As the clock ticks on the deadline to decamp Strathcona Park, the province is promising two new temporary shelters in downtown Vancouver by the end of April.
The shelter spaces will provide 120 people – including those currently camping in the park which has been home to an encampment since June 2020 – with a bed and 24-7 supports while B.C.’s housing ministry works with its partners to open more permanent housing.
A 60-bed shelter will open in April at the city-owned property at 875 Terminal Avenue.
Another 60-bed facility is set to open in the old Army & Navy department store on West Hastings Street at the end of April. That building is currently co-leased by BC Housing and the City of Vancouver.
Both shelters will be run by experienced non-profit housing providers, according to the province, which also said 30 new rental supplements will be available for people who are ready to move from supportive housing into private rental properties.
SFU health sciences professor Julian Somers said he would like to see recovery-oriented housing with supports implemented in communities across the province.
“It doesn’t cost any more at the individual level to do what works,” Somers told Global News.
Somers said his research shows that matching the estimated 1,000 to 2,000 people living with severe addictions and/or mental illness who are considered the “hardest to house” – with resources to meet their needs and goals – gets immediate results.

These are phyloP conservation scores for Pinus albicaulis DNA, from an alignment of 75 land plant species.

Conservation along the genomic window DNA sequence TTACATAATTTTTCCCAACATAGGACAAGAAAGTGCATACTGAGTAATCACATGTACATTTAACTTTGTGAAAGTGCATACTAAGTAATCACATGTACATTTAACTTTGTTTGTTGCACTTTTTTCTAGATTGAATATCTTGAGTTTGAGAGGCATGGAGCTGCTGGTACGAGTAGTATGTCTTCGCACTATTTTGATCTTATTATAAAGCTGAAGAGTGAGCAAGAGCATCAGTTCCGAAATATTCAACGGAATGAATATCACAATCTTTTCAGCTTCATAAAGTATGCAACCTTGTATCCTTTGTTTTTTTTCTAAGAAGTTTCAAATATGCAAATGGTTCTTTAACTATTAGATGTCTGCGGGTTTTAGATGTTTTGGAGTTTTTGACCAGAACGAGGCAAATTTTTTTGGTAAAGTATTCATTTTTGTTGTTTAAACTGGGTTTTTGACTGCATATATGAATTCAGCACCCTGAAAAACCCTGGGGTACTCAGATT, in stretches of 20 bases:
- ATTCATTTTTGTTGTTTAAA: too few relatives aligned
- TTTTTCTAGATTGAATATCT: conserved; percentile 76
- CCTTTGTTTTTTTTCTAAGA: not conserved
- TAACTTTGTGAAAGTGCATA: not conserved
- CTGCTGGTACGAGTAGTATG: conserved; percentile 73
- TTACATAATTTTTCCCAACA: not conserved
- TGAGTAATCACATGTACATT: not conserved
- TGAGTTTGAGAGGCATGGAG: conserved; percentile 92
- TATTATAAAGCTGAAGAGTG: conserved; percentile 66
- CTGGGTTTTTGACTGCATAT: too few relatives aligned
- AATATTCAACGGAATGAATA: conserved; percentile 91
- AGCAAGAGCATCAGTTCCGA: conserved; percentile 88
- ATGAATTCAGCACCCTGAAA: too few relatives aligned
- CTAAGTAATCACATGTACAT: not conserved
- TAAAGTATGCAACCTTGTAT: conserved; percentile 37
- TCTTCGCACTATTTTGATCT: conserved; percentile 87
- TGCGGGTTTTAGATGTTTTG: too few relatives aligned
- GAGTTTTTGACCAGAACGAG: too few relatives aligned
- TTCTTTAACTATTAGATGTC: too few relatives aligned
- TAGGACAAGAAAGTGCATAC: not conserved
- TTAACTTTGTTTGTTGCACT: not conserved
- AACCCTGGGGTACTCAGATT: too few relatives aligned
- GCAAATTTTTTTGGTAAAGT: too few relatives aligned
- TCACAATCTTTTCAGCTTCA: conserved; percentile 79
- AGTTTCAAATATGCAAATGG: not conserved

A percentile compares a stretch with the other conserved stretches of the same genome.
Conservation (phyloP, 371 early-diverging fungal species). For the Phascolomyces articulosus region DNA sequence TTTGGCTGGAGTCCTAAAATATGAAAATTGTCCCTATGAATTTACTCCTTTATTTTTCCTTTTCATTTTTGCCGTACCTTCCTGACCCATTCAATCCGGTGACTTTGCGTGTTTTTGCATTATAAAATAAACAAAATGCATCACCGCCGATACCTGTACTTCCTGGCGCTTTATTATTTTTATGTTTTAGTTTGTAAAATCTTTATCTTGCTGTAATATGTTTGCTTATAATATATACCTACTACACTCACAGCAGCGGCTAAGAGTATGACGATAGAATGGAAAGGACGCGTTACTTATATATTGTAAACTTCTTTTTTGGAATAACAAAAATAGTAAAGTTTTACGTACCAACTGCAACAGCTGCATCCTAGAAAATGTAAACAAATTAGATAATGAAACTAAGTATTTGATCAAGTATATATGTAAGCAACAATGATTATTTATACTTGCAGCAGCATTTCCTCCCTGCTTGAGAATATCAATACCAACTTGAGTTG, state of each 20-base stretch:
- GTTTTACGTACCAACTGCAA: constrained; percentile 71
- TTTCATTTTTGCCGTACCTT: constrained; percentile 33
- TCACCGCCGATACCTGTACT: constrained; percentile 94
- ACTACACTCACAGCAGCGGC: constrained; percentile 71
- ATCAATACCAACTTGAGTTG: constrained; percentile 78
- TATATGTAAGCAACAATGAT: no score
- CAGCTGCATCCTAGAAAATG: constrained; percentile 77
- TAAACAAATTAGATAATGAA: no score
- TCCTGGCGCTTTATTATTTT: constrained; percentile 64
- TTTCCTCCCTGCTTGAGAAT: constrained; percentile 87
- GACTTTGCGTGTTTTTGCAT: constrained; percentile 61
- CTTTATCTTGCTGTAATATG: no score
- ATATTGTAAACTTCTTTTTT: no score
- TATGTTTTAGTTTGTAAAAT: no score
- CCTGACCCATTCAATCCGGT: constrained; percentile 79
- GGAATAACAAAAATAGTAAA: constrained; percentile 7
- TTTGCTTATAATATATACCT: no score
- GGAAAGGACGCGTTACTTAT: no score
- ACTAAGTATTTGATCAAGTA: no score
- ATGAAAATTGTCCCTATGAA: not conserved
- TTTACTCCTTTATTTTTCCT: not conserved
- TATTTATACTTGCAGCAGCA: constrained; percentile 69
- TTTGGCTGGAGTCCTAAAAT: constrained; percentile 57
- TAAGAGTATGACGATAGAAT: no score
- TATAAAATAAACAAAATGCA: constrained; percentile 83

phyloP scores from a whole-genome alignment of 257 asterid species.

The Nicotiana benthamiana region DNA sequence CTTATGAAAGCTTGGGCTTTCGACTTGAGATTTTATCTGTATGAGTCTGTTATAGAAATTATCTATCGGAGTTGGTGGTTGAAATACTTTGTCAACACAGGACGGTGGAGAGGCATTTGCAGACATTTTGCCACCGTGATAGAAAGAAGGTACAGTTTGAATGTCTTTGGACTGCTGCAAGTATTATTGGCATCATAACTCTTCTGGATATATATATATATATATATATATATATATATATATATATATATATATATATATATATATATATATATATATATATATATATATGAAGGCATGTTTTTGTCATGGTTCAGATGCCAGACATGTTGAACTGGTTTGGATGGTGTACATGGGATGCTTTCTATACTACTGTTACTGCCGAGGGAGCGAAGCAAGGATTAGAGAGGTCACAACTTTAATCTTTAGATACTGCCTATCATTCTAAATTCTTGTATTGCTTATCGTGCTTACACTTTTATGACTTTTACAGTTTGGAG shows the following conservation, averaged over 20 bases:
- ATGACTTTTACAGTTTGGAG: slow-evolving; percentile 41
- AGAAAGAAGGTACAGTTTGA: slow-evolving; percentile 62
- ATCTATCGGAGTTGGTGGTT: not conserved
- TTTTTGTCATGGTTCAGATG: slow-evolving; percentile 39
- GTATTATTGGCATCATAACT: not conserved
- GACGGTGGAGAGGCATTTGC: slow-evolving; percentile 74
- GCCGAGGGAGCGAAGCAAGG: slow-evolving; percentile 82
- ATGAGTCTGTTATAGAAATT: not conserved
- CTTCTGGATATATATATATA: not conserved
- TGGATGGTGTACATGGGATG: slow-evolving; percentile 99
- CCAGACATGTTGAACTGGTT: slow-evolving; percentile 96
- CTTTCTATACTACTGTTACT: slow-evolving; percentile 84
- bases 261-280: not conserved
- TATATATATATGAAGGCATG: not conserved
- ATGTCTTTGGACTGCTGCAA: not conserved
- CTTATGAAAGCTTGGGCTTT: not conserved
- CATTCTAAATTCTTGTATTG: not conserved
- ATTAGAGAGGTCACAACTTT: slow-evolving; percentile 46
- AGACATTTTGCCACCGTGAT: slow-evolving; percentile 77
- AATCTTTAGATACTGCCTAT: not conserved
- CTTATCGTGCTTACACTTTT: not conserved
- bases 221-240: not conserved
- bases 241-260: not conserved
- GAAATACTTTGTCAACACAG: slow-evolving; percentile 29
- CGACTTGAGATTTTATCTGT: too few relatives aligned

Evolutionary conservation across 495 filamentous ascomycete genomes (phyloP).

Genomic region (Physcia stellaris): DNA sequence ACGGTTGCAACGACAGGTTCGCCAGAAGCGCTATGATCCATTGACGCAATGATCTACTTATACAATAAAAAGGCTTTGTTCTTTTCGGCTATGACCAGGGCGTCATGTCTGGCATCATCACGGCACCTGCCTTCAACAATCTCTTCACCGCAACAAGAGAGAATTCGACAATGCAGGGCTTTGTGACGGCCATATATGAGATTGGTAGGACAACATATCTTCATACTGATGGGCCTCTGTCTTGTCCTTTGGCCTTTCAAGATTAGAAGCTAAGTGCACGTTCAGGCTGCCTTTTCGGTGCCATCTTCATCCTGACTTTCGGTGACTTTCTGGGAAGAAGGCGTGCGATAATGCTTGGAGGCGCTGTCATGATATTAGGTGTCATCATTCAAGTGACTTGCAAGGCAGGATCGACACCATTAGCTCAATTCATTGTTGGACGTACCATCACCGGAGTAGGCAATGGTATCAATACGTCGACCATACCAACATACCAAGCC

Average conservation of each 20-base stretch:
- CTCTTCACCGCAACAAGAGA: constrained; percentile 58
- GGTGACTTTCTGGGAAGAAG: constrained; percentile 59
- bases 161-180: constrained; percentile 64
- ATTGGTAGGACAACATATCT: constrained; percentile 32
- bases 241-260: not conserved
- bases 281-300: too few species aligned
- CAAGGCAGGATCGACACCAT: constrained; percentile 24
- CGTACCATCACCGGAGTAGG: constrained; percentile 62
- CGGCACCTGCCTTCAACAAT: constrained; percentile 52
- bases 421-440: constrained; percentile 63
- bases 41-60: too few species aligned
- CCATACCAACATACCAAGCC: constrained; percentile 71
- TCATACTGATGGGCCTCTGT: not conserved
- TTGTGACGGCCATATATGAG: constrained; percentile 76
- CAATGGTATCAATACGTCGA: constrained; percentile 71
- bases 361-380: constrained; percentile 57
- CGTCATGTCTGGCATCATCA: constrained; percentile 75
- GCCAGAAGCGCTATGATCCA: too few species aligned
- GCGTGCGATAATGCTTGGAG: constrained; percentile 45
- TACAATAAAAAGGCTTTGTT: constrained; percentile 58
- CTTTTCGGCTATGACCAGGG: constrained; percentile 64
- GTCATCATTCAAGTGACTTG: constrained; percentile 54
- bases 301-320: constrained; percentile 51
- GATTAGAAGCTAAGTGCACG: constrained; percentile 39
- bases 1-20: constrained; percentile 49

“Reductions in crime, reductions in emergency department visits, and far superior housing stability so people move in, and remain in their homes,” said Somers, who added that Strathcona Park or any encampment is not a safe place for anyone long-term.
As of Feb. 17, the west half of Strathcona Park is closed to campers and according to the Park Board, up to 16 people who had been sheltering there have either moved into housing or migrated to the east encampment.
The board said it’s on track with the province’s goal of getting all of the up to 200 Strathcona inhabitants who want homes – inside by the end of April.
“We do anticipate that once folks are housed there will be people who don’t want to leave the park,” said Vancouver Park Board general manager Donnie Rosa.
“At that point, we would seek an injunction.”
With Oppenheimer Park still off-limits after its 18-month entrenched encampment ended in May 2020 and Strathcona Park now facing long remediation, many are wondering how the Park Board will prevent a third public park from being taken over.
“That is the million-dollar question,” Rosa told Global News.
Going forward, Rosa said the goal is for park rangers to partner with police to enforce the Parks Control Bylaw that was amended last June.
“Folks can shelter overnight but they have to pack up in the morning and leave,” Rosa said.